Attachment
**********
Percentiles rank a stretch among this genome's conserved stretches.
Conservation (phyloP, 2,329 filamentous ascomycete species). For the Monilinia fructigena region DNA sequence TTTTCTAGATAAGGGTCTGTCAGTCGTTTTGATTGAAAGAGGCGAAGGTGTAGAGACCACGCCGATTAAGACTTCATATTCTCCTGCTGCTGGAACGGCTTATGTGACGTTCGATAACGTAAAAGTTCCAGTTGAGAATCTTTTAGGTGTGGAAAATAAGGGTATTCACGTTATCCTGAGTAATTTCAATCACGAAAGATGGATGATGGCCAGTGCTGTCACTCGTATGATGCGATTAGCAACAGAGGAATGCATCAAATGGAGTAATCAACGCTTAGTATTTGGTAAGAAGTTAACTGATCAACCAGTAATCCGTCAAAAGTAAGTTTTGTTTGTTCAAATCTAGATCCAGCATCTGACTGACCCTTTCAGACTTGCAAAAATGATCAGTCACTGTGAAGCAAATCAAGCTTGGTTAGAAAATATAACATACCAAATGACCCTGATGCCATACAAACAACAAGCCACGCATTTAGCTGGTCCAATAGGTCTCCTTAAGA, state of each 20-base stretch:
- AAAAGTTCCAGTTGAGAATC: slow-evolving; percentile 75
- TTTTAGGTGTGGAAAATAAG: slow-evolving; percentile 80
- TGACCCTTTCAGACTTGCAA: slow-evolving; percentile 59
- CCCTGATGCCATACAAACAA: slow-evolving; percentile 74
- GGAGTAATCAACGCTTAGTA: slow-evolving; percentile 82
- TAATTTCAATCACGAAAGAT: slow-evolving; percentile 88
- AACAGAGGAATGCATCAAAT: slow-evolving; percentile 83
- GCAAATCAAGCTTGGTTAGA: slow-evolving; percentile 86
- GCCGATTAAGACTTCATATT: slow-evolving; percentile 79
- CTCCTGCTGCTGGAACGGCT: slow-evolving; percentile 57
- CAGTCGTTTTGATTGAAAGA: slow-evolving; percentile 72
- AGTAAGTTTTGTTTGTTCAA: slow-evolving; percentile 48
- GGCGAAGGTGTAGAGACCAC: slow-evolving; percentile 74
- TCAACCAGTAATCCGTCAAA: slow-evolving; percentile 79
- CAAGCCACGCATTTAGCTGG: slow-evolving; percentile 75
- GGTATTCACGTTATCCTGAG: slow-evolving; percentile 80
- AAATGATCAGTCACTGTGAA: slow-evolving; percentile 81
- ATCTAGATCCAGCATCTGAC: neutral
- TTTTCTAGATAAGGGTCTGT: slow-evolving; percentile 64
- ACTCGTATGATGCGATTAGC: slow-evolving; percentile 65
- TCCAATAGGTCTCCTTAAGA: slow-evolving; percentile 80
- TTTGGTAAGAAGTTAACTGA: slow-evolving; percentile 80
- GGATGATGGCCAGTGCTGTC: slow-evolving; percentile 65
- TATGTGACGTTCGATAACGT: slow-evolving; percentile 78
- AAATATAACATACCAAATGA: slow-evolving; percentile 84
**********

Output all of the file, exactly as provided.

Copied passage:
Percentiles rank a stretch among this genome's conserved stretches.
Conservation (phyloP, 2,329 filamentous ascomycete species). For the Monilinia fructigena region DNA sequence TTTTCTAGATAAGGGTCTGTCAGTCGTTTTGATTGAAAGAGGCGAAGGTGTAGAGACCACGCCGATTAAGACTTCATATTCTCCTGCTGCTGGAACGGCTTATGTGACGTTCGATAACGTAAAAGTTCCAGTTGAGAATCTTTTAGGTGTGGAAAATAAGGGTATTCACGTTATCCTGAGTAATTTCAATCACGAAAGATGGATGATGGCCAGTGCTGTCACTCGTATGATGCGATTAGCAACAGAGGAATGCATCAAATGGAGTAATCAACGCTTAGTATTTGGTAAGAAGTTAACTGATCAACCAGTAATCCGTCAAAAGTAAGTTTTGTTTGTTCAAATCTAGATCCAGCATCTGACTGACCCTTTCAGACTTGCAAAAATGATCAGTCACTGTGAAGCAAATCAAGCTTGGTTAGAAAATATAACATACCAAATGACCCTGATGCCATACAAACAACAAGCCACGCATTTAGCTGGTCCAATAGGTCTCCTTAAGA, state of each 20-base stretch:
- AAAAGTTCCAGTTGAGAATC: slow-evolving; percentile 75
- TTTTAGGTGTGGAAAATAAG: slow-evolving; percentile 80
- TGACCCTTTCAGACTTGCAA: slow-evolving; percentile 59
- CCCTGATGCCATACAAACAA: slow-evolving; percentile 74
- GGAGTAATCAACGCTTAGTA: slow-evolving; percentile 82
- TAATTTCAATCACGAAAGAT: slow-evolving; percentile 88
- AACAGAGGAATGCATCAAAT: slow-evolving; percentile 83
- GCAAATCAAGCTTGGTTAGA: slow-evolving; percentile 86
- GCCGATTAAGACTTCATATT: slow-evolving; percentile 79
- CTCCTGCTGCTGGAACGGCT: slow-evolving; percentile 57
- CAGTCGTTTTGATTGAAAGA: slow-evolving; percentile 72
- AGTAAGTTTTGTTTGTTCAA: slow-evolving; percentile 48
- GGCGAAGGTGTAGAGACCAC: slow-evolving; percentile 74
- TCAACCAGTAATCCGTCAAA: slow-evolving; percentile 79
- CAAGCCACGCATTTAGCTGG: slow-evolving; percentile 75
- GGTATTCACGTTATCCTGAG: slow-evolving; percentile 80
- AAATGATCAGTCACTGTGAA: slow-evolving; percentile 81
- ATCTAGATCCAGCATCTGAC: neutral
- TTTTCTAGATAAGGGTCTGT: slow-evolving; percentile 64
- ACTCGTATGATGCGATTAGC: slow-evolving; percentile 65
- TCCAATAGGTCTCCTTAAGA: slow-evolving; percentile 80
- TTTGGTAAGAAGTTAACTGA: slow-evolving; percentile 80
- GGATGATGGCCAGTGCTGTC: slow-evolving; percentile 65
- TATGTGACGTTCGATAACGT: slow-evolving; percentile 78
- AAATATAACATACCAAATGA: slow-evolving; percentile 84